If you are looking for a quick and easy meal, stop off at Alchemy Woodfired Pizza in Hartley. We called ahead and picked up dinner on our way through. Super easy for the first night. Second night we went to Lithgow Workies Club. If you’d like something fancy head to Esk Restaurant or if you are like BJ and like a quick meal head to the bistro.
WHAT TO DO IN HARTLEY
Hartley isn’t the place for you if a good weekend involves shopping and a wild nightlife. It’s quiet, and for us this was the joy of staying at Old Trahlee. We relaxed and took pleasure in slowing down for a weekend. It was lovely to meander around town appreciating the historic buildings.
Our first stop wasn’t far. In fact the Post Office Café was right next door to Old Trahlee, and perfect for a late breakfast. Hubby and I had eggs and the kids settled on sweet treats. BJ gave a big thumbs up to the freshly made scones with jam and cream. He is quite the expert given his love of scones.
The Post Office café is accessible and has a huge accessible bathroom inside.
If you are visiting the Hartley Historic Site and looking for a public accessible bathroom, head to the back of the Post Office Café. There’s a large stand-alone accessible bathroom just behind.
Walking into the courthouse built in 1837 took us back in time to a period when flying a kite on a Sunday resulted in a punishment of 50 lashings. Imagine daring to do such a thing!
The settlement in Hartley began when a need for a police centre in the Hartley Valley led to the construction of the courthouse. During the next 50 years a bustling village including churches, accommodation and a post office grew around the courthouse.
We enjoyed the interactive nature of the Courthouse with a hologram presentation, audio descriptions in the jail and courtroom.
There was some family shenanigans with a dramatisation of a day in court for prisoner BJ who should have been charged with the crime of never sleeping through the night. A harsh sentence would be handed down by the judge in session who I suspect was sleep deprived judging by the scowl on his face – though he was complaining of an itchy wig!
Tours of the Courthouse can be organised for a nominal fee. If you require wheelchair access phone ahead ((02) 6355 2117) to book so the ramp can be provided (see photo).
We drove to the top of the hill at Hartley Historic Site to visit Ron, a metal artist and owner of Talisman Gallery. Although I loved the large metal work pieces, our budget didn’t stretch far enough for one of those. However, AJ and I spent quite some time admiring the jewellery.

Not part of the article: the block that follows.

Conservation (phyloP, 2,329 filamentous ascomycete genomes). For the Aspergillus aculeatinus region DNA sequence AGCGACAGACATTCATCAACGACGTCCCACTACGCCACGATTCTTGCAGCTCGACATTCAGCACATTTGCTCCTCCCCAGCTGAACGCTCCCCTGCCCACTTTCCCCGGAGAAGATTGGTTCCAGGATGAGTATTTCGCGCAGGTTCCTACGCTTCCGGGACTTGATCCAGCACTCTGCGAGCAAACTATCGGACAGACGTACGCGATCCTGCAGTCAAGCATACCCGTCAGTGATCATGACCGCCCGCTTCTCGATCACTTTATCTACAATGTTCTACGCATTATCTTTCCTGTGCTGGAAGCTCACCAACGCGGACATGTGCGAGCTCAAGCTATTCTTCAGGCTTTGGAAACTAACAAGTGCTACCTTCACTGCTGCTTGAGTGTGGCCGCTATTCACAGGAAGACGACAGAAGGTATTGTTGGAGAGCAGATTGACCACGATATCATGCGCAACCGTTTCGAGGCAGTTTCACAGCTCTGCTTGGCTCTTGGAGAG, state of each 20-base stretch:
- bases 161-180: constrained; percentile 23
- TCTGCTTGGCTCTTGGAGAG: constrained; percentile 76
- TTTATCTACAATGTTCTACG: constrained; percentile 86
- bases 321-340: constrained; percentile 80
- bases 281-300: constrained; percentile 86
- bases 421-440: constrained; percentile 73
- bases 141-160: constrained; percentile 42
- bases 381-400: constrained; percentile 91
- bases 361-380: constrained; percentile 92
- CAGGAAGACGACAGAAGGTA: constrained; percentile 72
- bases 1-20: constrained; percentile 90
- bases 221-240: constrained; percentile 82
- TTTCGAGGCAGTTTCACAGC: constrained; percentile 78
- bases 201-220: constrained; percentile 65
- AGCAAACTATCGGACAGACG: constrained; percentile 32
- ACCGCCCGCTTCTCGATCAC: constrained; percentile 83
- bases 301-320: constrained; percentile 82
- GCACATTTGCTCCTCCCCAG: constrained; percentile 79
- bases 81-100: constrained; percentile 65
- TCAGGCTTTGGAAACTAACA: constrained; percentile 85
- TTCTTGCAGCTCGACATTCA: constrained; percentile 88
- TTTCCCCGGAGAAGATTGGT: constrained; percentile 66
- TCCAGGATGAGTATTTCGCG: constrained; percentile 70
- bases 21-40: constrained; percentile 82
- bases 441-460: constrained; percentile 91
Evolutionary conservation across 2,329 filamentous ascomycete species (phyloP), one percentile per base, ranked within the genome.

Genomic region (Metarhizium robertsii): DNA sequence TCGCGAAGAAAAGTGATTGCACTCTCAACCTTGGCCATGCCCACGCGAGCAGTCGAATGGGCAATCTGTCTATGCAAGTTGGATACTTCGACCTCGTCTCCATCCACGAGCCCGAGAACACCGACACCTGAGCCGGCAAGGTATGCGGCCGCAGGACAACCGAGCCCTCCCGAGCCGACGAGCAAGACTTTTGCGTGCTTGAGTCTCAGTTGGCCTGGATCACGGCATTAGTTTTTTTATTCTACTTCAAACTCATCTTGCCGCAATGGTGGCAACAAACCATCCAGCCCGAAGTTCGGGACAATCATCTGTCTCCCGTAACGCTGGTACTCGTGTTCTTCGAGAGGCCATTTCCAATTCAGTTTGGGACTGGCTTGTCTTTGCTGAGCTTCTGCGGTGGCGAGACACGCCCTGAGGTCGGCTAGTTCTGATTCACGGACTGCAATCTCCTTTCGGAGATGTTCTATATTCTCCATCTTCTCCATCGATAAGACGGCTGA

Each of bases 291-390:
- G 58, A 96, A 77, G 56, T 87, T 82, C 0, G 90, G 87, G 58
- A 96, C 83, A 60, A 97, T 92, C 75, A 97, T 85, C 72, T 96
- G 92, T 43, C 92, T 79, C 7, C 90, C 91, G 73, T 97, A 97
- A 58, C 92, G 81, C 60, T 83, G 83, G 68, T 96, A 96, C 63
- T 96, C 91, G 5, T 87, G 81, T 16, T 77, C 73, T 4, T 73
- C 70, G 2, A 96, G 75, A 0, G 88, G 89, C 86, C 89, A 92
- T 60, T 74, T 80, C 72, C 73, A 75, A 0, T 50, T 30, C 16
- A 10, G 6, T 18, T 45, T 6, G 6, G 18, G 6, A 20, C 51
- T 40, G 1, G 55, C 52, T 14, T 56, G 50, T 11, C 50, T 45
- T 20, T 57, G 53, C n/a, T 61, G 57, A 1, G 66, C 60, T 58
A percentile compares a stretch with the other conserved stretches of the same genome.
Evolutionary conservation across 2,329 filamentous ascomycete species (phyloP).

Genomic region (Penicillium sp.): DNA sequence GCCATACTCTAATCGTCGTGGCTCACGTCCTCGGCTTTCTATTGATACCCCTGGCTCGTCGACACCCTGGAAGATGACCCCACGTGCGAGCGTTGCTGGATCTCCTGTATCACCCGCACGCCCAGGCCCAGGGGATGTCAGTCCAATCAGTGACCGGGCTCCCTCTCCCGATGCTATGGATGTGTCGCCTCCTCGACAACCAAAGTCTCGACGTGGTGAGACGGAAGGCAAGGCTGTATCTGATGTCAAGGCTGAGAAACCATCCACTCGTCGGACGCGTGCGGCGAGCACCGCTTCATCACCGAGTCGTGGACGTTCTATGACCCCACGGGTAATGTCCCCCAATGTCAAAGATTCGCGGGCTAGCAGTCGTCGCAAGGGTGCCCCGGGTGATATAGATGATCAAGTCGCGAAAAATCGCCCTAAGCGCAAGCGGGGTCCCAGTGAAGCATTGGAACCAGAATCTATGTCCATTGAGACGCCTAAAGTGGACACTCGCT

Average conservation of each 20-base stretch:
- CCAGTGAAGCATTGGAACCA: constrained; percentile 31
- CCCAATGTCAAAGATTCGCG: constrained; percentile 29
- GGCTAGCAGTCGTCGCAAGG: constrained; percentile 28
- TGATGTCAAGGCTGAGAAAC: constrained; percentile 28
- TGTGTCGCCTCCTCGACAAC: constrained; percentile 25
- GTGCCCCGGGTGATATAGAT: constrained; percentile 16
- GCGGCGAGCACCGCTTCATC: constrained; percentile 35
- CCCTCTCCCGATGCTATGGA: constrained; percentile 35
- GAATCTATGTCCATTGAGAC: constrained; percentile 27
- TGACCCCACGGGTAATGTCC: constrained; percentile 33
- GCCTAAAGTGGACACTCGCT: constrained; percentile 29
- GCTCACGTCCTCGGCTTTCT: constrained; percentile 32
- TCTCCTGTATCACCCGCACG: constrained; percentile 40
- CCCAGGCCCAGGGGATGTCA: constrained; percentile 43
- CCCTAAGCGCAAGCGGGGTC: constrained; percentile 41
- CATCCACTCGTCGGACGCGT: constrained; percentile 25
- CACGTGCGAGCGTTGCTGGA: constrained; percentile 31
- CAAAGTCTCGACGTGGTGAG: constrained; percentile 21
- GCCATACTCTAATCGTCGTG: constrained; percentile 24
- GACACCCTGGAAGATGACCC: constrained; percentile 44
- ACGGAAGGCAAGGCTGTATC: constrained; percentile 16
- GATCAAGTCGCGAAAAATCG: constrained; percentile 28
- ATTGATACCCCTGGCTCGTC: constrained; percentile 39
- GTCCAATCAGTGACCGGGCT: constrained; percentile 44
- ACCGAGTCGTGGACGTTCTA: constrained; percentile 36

Several pieces proved irresistible. AJ bought a beautiful little silver ring and I came away with some lovely earrings and a necklace.
The jewellery is upstairs in the workshop but Ron is so lovely I’m sure he’d organise to bring something down to show you if you told him the colour or style you like. A selection of the jewellery is also available in an accessible position in the Post Office Café.
The human locals in Hartley are friendly but probably the friendliest local we came across was this beautiful horse who trotted down to see us the moment we walked his way.
He happily ate grass and an apple from AJ’s hand and stayed still for a pat.
THE LOLLY BUG
If you have kids, I dare you to try and drive by without stopping at the Lolly Bug. With 2000 different varieties of treats on offer from around the world sweet tooths will be drawn in like magnets.
The store has ramp access at the front of the store and the majority of the store is wheelchair accessible with wide aisles.
A must-see attraction nearby is Hassans Wall Lookout. It offers a 180 degree view of the Blue Mountains escarpment and valley below.
The Sir Joseph Cook boardwalk provides easy wheelchair access and there’s an accessible parking space at the beginning of the walk.
We recommend visiting at sunset. There’s a picnic table at the end of the boardwalk which cries out for a cheese and wine picnic while the sun dips below the horizon.
We stayed as guests of National Parks & Wildlife Service at Old Trahlee but as always our enthusiasm and opinions are based on our experience. Hubby will tell you that jewellery and breakfast at the Post Office Café all appear clearly on our own credit card bill!